You’re the one who changed me.
June 22, 1997. That’s the day you took apart the whole of me to be pieced back together in a puzzle I hope will never be completed.
You were my life’s great surprise, usurping this body before I’d finished writing thank you cards for wedding gifts. Unable to breathe out the words “I’m pregnant,” I sucked in the sentence that couldn’t possibly be true.
I told your father the news on an inhale.
We prepared ourselves. With car seats and swings, tiny socks and hooded towels. Diapers and board books and nasal aspirators. And yet.
I could not have been more unprepared.
For stubby feet like new potatoes, your shock of hair falling out in tufts. For endless rocking and crying, for bubbly smiles and gurgling discoveries. You gnawed on a wet fist and I tickled your belly as it collapsed with hiccups. I buoyed you on my lap and marveled at the fierceness of my feelings. I couldn’t get enough of your skin against my hand.
Then touch gave way to sound; your gruff voice asking questions. Tirelessly. What’s that? And Why? Always the why and a curiosity that had no patience for satisfaction.
You were Buzz Lightyear and Peter Pan, cloaking yourself in their greatness, the belief that you could fly. You looked sideways at the frailty of heroes, confident that reality was overrated. Your sense of justice balanced tenuously in a world that wasn’t fair.
You sought to test that world—and me—to be sure we wouldn’t fail you.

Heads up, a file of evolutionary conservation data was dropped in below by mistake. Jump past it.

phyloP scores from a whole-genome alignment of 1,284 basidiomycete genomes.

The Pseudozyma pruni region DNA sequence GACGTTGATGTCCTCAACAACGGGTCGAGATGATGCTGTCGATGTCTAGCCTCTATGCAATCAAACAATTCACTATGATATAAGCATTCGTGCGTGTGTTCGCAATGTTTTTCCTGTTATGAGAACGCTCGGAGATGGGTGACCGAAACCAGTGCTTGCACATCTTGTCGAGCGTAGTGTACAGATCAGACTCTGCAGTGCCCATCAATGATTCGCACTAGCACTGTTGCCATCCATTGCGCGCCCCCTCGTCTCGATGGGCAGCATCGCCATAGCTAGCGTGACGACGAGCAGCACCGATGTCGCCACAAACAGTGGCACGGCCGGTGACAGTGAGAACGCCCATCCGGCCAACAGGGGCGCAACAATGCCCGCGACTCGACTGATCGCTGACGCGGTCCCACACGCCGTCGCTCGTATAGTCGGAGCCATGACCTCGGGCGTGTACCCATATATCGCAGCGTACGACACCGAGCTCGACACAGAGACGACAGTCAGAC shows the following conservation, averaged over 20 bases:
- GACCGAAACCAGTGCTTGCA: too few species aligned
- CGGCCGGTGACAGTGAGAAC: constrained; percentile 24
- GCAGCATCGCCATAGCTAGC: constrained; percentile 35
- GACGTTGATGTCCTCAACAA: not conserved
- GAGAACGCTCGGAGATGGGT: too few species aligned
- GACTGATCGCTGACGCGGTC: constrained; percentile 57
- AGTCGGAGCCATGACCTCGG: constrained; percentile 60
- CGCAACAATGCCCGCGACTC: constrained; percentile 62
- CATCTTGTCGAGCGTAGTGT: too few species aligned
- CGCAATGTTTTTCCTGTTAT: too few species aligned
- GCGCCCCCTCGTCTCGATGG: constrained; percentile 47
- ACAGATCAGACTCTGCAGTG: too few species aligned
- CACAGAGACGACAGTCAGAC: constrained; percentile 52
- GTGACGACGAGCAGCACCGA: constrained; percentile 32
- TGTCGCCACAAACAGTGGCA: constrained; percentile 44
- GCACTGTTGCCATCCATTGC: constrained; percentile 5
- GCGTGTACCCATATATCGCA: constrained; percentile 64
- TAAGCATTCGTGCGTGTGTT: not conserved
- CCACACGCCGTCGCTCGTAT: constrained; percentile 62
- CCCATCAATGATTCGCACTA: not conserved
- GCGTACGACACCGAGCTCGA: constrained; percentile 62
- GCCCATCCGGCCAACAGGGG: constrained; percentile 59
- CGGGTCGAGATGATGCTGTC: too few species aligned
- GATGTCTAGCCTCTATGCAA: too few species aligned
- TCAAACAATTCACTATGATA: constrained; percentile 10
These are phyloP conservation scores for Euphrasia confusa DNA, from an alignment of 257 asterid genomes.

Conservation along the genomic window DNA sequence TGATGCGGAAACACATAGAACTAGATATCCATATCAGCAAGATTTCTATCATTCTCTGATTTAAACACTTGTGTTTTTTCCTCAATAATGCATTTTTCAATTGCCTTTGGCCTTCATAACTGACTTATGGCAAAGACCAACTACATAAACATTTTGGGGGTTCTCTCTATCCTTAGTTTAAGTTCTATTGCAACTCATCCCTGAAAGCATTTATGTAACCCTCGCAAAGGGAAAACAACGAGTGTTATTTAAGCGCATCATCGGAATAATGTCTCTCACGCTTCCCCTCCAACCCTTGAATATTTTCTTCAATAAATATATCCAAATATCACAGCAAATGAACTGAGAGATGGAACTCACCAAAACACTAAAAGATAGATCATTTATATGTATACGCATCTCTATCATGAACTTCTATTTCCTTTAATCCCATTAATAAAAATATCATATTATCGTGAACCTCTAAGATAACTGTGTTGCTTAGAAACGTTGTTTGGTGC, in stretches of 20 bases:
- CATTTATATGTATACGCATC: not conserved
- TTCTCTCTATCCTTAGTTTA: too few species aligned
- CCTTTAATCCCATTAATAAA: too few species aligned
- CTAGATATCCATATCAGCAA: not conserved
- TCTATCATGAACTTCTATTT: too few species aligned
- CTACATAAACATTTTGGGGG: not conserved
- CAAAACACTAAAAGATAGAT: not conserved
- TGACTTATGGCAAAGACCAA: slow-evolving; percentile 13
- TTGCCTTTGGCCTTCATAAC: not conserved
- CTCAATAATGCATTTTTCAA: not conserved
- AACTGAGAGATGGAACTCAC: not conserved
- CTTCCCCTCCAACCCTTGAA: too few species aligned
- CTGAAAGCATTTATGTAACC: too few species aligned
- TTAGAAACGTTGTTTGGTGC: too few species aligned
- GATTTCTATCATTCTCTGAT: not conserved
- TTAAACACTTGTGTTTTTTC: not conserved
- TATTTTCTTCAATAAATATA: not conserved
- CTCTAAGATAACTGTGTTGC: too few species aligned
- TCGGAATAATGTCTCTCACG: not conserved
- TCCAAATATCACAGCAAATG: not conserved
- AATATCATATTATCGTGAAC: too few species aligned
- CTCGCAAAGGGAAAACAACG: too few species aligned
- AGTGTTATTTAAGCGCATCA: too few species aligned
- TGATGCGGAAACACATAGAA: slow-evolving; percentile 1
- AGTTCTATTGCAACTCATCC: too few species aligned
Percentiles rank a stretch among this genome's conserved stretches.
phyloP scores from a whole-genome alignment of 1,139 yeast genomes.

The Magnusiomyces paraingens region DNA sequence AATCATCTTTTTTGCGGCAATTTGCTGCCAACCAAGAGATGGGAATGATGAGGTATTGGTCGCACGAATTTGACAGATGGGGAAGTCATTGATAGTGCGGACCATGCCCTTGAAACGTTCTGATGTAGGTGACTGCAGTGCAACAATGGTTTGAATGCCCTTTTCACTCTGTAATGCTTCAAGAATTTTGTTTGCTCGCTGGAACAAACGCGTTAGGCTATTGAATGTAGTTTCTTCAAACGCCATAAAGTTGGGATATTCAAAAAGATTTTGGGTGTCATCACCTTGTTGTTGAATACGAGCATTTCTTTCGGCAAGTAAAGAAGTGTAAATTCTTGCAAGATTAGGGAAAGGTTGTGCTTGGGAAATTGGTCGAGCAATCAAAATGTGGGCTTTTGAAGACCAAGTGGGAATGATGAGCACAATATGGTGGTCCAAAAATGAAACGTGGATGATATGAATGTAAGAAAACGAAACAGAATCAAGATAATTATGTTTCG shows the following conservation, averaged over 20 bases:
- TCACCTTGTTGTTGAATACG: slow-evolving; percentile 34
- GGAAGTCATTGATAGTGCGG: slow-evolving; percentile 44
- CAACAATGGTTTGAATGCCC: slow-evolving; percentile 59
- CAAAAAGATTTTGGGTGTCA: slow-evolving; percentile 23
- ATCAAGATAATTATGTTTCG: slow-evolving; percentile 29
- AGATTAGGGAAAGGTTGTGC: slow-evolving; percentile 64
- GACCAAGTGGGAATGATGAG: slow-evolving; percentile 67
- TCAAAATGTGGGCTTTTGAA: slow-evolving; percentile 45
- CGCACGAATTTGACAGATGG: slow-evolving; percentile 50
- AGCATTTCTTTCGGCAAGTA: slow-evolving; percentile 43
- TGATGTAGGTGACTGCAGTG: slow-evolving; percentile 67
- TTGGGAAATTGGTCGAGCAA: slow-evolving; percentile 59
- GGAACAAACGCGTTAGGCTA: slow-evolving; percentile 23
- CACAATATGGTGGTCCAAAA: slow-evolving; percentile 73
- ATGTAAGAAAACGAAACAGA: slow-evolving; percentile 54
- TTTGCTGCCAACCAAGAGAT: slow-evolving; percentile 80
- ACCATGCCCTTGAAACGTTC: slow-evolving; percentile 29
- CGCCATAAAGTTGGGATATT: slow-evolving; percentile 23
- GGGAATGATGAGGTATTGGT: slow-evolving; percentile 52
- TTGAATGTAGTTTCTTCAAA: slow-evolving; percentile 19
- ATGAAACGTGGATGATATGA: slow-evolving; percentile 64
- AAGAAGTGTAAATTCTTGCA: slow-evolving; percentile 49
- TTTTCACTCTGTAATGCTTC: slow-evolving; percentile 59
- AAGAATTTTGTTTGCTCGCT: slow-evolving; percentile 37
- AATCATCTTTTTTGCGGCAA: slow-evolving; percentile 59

I failed you many times.
You forgave me many times.
You sorted through overturned buckets of Legos; Barbie shoes and Polly Pockets attending the mix. A friend shouted, “No girls!” as your sister entered the room. You said, “Yes. Karly can play,” without looking up from your game.
Do you remember making products to sell for 4th Grade Business Day? You spent your “income” on gifts, sharing half the bounty with Karly. You couldn’t see my tears of pride through the shut bedroom door.
I told your father of the generosity on an exhale.
I was afraid you’d inherit my weaknesses, but you’re already stronger than I am in ways that matter most. You make unlikely choices and don’t worry what others think about your differentness. You analyze rules for their intentions and are deliberate with your things, knowing their purposes and whereabouts always. Such conscientiousness is a mystery to me—The Mistress of Lost Possessions and Carelessness.
You are, at times, competitive; but when you don’t care to win, you surrender the victory, succumb to silliness and give up the fight. Sarcasm sings on your tongue; wit spreads across your cheeks in crooked grins. You know you’re funny. And smart.
But oh, my dear Jack, please believe you are extraordinary.
You’ve catapulted me to new depths and heights, engendered in me both pain and joy. I was changed by your birth, trading in the girl I was for the mother I hoped to be.
Soon, before I’m ready, you’ll be gone in a whiff of gasoline and a screech of tires. I can only hope that when you leave, a piece of our unfinished puzzle travels with you.
And even as I spend my days stringing together words for people I’ll never meet, know this:
I will never again create a work as wonderful as you.
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